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What’s the Difference Between Being Pre-Qualified and Pre-Approved?

When looking for a new home, everyone in the family has an opinion. You want something modern and move-in-ready. Your spouse wants a fixer-upper. The kids dream about having their own bathrooms and a movie theater downstairs where they can hang out with friends. Though you have some compromises ahead of you, it’s reassuring to know how much you can borrow before you start the home selection process.

Savvy homebuyers will start their search in a lender's office before starting their hunt for homes. Both pre-approval and pre-qualification are tools that can help move you into your dream home sooner.

First Step: Pre-Qualification

A pre-qualification gives you an idea of how large a loan you'll likely qualify for so you can confidently shop for homes in your price range. When you pre-qualify for a home loan, you receive an estimate of the amount you can borrow, based on your stated financial information. At the beginning of your home search, a pre-qualification meeting with your lender is your chance to learn about different mortgage options and spot any issues with your debt-to-income ratio or credit that might be fixable. The information you provide during a pre-qualification usually isn’t verified, but some lenders may provide you with a pre-qualification letter you may use when making an offer on a home. This letter does not guarantee your loan, but it lets a seller know how much you are likely qualified to borrow.

Second Step: Pre-Approval

A pre-approval takes things a step further to make things official. With a pre-approval, your financial data is verified by your lender. So, you will need to provide your pay stubs, bank statements, tax returns, and other types of financial documentation. Your lender will run a credit check. Once you’re pre-approved, your lender can provide you with a pre-approval letter detailing how much you are qualified to borrow. If a seller receives multiple offers, having a mortgage pre-approval letter makes your offer stand out from the rest because it shows you have the financial means to purchase the property.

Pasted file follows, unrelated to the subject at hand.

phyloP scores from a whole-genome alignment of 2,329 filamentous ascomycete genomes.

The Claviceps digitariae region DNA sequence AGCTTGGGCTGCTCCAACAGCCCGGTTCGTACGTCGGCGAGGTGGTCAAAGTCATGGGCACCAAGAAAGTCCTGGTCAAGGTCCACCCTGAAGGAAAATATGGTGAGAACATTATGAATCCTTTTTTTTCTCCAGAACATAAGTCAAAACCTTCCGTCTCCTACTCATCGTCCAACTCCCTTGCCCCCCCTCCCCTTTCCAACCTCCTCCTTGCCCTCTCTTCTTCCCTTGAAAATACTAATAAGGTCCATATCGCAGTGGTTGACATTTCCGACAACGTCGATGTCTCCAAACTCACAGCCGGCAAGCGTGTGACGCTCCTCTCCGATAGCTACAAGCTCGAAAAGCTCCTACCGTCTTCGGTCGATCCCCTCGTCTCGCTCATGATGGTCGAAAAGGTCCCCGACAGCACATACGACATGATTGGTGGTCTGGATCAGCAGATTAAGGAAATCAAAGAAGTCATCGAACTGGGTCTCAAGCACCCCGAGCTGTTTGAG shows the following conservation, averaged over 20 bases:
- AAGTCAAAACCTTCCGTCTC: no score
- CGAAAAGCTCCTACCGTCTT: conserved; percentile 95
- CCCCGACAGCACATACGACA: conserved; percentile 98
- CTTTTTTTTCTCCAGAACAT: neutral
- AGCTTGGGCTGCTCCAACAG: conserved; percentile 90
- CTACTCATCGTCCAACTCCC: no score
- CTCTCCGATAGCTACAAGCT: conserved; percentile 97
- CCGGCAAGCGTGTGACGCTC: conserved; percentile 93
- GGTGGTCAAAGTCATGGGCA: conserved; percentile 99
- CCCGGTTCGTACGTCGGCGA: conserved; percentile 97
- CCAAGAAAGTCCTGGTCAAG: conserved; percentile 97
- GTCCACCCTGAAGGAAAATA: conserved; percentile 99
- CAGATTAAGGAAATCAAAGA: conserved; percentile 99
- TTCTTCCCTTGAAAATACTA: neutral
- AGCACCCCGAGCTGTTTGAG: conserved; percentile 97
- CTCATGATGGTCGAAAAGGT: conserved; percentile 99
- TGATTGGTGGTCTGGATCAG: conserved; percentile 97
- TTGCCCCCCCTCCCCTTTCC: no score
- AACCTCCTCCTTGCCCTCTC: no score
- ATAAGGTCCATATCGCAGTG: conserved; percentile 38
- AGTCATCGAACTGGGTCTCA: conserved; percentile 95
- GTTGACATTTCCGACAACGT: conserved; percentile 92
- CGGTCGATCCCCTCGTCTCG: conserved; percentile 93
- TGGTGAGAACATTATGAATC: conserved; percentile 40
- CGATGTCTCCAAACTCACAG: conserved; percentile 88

Third Step: Make an Offer

Once your offer is accepted and you have a purchase agreement, it’s time to fill out your mortgage application. Thankfully, since you completed the pre-approval, your mortgage application should go smoothly because your lender already has most of the information he or she needs. Remember, the amount you may qualify to borrow may be more than you’ll want to spend. This does not mean that you have to spend the entire amount you qualify for, however, you can talk to your lender about borrowing more than the price you offered on the home to make necessary repairs to your new home.

At Citizens Bank, we can help you secure a mortgage loan to buy your next dream home. Our mortgage experts will provide personal assistance every step of the way and look forward to working with you.

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